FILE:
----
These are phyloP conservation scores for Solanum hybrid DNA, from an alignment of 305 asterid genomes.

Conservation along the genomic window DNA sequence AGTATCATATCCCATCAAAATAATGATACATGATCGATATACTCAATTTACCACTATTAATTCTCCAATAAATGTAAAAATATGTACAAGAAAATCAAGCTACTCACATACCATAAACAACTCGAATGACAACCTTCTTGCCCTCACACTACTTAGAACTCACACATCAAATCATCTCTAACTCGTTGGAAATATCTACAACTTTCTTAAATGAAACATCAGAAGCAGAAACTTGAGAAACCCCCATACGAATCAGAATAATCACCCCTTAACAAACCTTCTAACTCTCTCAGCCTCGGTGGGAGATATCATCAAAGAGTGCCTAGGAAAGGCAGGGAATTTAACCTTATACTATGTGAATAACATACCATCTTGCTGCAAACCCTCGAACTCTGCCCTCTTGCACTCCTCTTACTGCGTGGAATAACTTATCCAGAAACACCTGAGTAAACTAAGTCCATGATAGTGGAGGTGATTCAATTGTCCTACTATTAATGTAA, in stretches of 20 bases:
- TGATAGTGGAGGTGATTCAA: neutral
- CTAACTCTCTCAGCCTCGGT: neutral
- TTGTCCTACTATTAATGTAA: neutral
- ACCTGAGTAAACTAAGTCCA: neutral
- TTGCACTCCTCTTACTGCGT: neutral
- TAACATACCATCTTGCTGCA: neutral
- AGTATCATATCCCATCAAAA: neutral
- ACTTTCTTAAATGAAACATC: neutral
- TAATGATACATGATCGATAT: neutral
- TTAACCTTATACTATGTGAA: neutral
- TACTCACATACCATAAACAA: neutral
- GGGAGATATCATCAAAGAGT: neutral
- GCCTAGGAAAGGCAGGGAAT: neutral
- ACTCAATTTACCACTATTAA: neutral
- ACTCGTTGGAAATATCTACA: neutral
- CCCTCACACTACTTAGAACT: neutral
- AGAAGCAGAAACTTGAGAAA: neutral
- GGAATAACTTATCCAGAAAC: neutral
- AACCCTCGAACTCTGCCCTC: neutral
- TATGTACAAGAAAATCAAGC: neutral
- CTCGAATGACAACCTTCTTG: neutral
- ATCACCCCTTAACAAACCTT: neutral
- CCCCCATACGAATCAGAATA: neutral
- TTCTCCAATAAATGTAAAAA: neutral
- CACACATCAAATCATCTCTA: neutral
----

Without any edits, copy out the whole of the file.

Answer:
These are phyloP conservation scores for Solanum hybrid DNA, from an alignment of 305 asterid genomes.

Conservation along the genomic window DNA sequence AGTATCATATCCCATCAAAATAATGATACATGATCGATATACTCAATTTACCACTATTAATTCTCCAATAAATGTAAAAATATGTACAAGAAAATCAAGCTACTCACATACCATAAACAACTCGAATGACAACCTTCTTGCCCTCACACTACTTAGAACTCACACATCAAATCATCTCTAACTCGTTGGAAATATCTACAACTTTCTTAAATGAAACATCAGAAGCAGAAACTTGAGAAACCCCCATACGAATCAGAATAATCACCCCTTAACAAACCTTCTAACTCTCTCAGCCTCGGTGGGAGATATCATCAAAGAGTGCCTAGGAAAGGCAGGGAATTTAACCTTATACTATGTGAATAACATACCATCTTGCTGCAAACCCTCGAACTCTGCCCTCTTGCACTCCTCTTACTGCGTGGAATAACTTATCCAGAAACACCTGAGTAAACTAAGTCCATGATAGTGGAGGTGATTCAATTGTCCTACTATTAATGTAA, in stretches of 20 bases:
- TGATAGTGGAGGTGATTCAA: neutral
- CTAACTCTCTCAGCCTCGGT: neutral
- TTGTCCTACTATTAATGTAA: neutral
- ACCTGAGTAAACTAAGTCCA: neutral
- TTGCACTCCTCTTACTGCGT: neutral
- TAACATACCATCTTGCTGCA: neutral
- AGTATCATATCCCATCAAAA: neutral
- ACTTTCTTAAATGAAACATC: neutral
- TAATGATACATGATCGATAT: neutral
- TTAACCTTATACTATGTGAA: neutral
- TACTCACATACCATAAACAA: neutral
- GGGAGATATCATCAAAGAGT: neutral
- GCCTAGGAAAGGCAGGGAAT: neutral
- ACTCAATTTACCACTATTAA: neutral
- ACTCGTTGGAAATATCTACA: neutral
- CCCTCACACTACTTAGAACT: neutral
- AGAAGCAGAAACTTGAGAAA: neutral
- GGAATAACTTATCCAGAAAC: neutral
- AACCCTCGAACTCTGCCCTC: neutral
- TATGTACAAGAAAATCAAGC: neutral
- CTCGAATGACAACCTTCTTG: neutral
- ATCACCCCTTAACAAACCTT: neutral
- CCCCCATACGAATCAGAATA: neutral
- TTCTCCAATAAATGTAAAAA: neutral
- CACACATCAAATCATCTCTA: neutral